Straightforward but gentle


Anna-Leena Harkonen is talking on the phone. She seems concerned and distracted. Soon she disappears into the kitchen and then into the bedroom. She sounds sad.

Anna-Leena has just received a phone call no one wants to receive: her longtime friend and classmate from drama school has died, without warning, at the age of 50.

“This is it,” she says, her face heavy with sorrow. “Our generation is beginning to die.”

A little later, the phone rings again. Anna-Leena apologizes: she has to take the call because it’s probably about the funeral.

“Unbelievable,” she keeps repeating on the phone.

Soon she sits down at the kitchen table again, curling up on the chair, and flashes a smile: she just learned that she has been selected as a recipient of a Finnish National Prize. More news to digest.

“This was supposed to be just a perfectly ordinary day. Nothing unusual, just a visit to the market for the first time in a long while. That would have been enough adventure for me,” she says with a smile.

ANNA-LEENA LOVES her ordinary, routine days. She works at home until the early afternoon, but then she needs to get away: to a nearby café or to a superstore in her friend’s car. She brings along printouts so she can edit her work in progress while waiting for a tram, for example.

When writing, Anna-Leena bribes and rewards herself like a dog: 30 more minutes, and I can have a piece of chocolate.

“This profession is not that suited to my personality. I’m too impatient.”

Nevertheless, Anna-Leena always wanted to write. When she was 16, she spent the summer with her relatives in the countryside, where she began to write down what she heard. These were the beginnings of her debut novel, How to Kill a Bull, published in 1984 and still widely read. Twenty books and a few plays and scripts later, Anna-Leena says she had no idea what she was getting herself into.

“I dreamed of becoming an author, but I never thought I would become a full-time author. My biggest dream was a one-bedroom apartment and a permanent job at the local theater.”

ANNA-LEENA’S LIVING ROOM is dominated by a huge bookshelf and an armchair, where a permanent depression marks her spot. The armchair is larger than most, almost a two-seater. Anna-Leena kicks off her black beach sandals and relaxes into a half-lying position. Obviously her favorite place.

“One day I found myself just sitting here with a cup of coffee and looking out the window. That’s very unusual for me. I don’t have the peace of mind for such serenity.”

Because of her witty, sarcastic columns, many people think she must be snappy. However, face to face she is gentleness embodied, although straightforward. She is not one to pretend.

“Everyone thinks I must be terribly aggressive. I’m passionate but not in the least confrontational as a person.”

This impression is supported by the lovely antique dolls she has placed around her apartment. In the hallway, she has a display cabinet full of old toys, watched over by a worn-out, nearly furless bear on wheels.

“I have found these in flea markets in Paris and London.”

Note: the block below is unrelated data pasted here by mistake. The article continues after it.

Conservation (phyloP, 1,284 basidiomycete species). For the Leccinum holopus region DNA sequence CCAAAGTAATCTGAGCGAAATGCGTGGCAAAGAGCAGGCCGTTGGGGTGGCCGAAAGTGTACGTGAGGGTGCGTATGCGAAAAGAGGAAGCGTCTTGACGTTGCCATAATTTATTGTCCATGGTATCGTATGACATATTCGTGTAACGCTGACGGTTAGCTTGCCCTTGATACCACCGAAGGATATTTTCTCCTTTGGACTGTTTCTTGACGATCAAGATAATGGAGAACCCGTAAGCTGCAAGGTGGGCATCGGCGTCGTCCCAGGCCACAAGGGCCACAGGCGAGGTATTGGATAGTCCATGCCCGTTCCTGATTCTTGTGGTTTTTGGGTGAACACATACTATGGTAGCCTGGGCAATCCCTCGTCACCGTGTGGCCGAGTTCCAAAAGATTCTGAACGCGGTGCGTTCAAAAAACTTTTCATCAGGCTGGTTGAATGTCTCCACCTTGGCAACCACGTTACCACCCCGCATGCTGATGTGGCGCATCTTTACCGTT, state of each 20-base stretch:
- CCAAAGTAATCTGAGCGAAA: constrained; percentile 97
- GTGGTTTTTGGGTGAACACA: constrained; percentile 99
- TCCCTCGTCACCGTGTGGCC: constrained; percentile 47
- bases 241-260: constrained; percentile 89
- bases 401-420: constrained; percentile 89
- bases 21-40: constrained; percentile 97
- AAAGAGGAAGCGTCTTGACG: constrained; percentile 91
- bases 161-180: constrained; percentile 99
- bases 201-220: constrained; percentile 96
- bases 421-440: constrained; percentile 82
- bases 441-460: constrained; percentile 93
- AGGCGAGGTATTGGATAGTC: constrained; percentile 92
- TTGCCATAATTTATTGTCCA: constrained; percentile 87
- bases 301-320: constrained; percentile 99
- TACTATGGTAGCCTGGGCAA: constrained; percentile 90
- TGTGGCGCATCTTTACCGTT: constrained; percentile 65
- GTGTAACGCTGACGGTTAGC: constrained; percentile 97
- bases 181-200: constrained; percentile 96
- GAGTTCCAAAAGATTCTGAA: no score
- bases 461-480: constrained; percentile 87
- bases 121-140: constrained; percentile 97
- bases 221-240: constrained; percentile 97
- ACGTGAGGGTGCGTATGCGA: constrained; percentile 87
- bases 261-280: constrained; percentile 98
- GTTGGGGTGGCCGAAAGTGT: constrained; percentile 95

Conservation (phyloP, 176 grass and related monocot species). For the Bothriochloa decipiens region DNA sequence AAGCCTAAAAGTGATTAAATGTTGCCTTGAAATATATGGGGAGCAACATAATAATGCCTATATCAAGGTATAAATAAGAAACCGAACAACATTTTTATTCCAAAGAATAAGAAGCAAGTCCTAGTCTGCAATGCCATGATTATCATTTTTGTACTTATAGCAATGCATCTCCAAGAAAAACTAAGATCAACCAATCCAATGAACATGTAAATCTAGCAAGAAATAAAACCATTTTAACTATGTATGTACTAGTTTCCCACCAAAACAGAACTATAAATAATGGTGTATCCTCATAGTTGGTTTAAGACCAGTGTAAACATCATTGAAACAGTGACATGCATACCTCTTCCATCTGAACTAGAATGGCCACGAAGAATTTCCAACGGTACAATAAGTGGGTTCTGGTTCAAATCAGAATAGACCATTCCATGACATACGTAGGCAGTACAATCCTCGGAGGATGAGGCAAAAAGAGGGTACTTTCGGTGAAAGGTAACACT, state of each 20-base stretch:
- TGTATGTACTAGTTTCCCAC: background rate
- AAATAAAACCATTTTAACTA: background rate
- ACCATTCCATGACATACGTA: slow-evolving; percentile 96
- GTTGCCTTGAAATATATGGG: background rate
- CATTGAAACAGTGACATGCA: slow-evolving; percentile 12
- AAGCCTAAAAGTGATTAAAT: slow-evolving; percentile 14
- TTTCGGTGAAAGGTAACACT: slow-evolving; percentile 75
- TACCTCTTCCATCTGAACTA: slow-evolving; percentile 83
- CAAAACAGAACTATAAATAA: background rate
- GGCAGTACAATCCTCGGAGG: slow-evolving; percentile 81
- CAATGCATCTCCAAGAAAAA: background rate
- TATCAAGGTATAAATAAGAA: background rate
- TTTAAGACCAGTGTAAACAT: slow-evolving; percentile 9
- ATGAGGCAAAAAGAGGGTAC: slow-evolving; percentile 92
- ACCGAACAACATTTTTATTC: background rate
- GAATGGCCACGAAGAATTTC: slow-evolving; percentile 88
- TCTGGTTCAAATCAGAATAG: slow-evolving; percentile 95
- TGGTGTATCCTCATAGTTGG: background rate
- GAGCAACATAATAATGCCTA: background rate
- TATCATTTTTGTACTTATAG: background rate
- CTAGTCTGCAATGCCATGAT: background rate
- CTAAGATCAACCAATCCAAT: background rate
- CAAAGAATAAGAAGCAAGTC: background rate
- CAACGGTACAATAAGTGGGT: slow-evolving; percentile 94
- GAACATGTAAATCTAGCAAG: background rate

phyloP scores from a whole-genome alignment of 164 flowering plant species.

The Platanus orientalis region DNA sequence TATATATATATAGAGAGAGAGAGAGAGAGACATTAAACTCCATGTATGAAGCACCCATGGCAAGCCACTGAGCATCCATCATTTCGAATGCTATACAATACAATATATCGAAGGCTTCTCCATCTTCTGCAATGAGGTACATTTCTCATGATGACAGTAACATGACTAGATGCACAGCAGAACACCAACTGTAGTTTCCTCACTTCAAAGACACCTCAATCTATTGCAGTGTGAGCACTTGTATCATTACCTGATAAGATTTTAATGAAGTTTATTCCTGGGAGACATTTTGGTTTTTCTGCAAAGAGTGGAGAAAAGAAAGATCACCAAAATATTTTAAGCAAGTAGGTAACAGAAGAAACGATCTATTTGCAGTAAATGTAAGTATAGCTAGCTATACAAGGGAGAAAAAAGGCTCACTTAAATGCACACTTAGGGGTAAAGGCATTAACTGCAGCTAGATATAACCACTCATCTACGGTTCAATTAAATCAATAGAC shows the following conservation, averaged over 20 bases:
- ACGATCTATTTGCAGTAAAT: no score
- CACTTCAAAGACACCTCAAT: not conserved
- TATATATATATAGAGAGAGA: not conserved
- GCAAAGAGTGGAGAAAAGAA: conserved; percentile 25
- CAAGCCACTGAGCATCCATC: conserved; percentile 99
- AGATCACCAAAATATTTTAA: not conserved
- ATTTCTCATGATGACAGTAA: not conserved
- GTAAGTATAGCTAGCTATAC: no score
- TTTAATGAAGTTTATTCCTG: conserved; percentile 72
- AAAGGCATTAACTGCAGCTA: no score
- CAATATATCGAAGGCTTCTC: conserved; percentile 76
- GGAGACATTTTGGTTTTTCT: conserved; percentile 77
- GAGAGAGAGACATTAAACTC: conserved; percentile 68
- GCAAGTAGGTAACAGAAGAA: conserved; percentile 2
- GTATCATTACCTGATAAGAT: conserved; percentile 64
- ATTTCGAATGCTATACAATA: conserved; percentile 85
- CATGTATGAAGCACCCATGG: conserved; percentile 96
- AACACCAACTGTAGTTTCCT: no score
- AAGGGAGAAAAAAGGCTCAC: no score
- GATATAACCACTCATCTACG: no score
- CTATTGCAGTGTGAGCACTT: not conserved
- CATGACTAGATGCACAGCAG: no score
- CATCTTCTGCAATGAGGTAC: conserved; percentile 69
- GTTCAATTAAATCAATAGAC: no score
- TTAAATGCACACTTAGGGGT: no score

THE MEN’S SHOES in the hallway—Converse high tops, black sneakers, and such—belong to Anna-Leena’s son, from her first marriage. He recently turned 18.

“It will be hard when those shoes disappear at some point. My work as a mother will be done then.”

Anna-Leena wrote about her motherhood in Faint Lines, an autobiographical novel. It shed light on the less-discussed sides of being a mother, such as postpartum depression. Since then, motherhood has come naturally to her. It has been an ordinary life: comics at the dinner table, cussing, and yelling.

“We have had two definite rules: promises must be kept, and other people must be treated fairly.”

The mother and son celebrated his coming of age at a Greek restaurant.

“When I turned 18, I walked straight in the nearest bar. I ordered a drink, a Blue Angel, and was extremely happy.”

ANNA-LEENA IS MARRIED to author Riku Korhonen, but his shoes are missing from the lineup in the hallway. This is because he lives in Turku, on Finland’s west coast, and she lives in Helsinki. This has been the case for more than ten years, but people still wonder about their living arrangement.

“Anything different from the norm seems to be difficult for some people to grasp. Everyone is supposed to do things in the same way.”

For the first time in our interview, Anna-Leena is nearly aggravated. She can’t understand why people stay in horrible situations year after year.

“Many people seem to think that their suffering will be somehow rewarded. Or that they should never give up. Why so? Sometimes you need to give up.”

It is even more difficult for Anna-Leena to understand why people stay in bad relationships or spend years and years fighting over a house or a piece of land.

“Divorce is scary, of course, but it’s better than suffering.”

Anna-Leena seeks to rid herself of people and things that are not good for her. She doesn’t care to hang on to the past.

“I am a solution-focused person. It seems strange how some people are only satisfied when they can be the victim.”

SINCE HER DEBUT NOVEL at the age of 18, Anna-Leena has been used to seeing her face in magazines. The success of her literary debut introduced her to the circus called celebrity.

“If someone breaks into a convenience store as an adolescent, their crime is forgotten over time. If someone writes a book at the same age, it will never be forgotten,” she says.

According to one editor, Anna-Leena’s continuous popularity is based on how she turns her personal experiences into universal ones. Readers can relate to the topics that she picks from her life.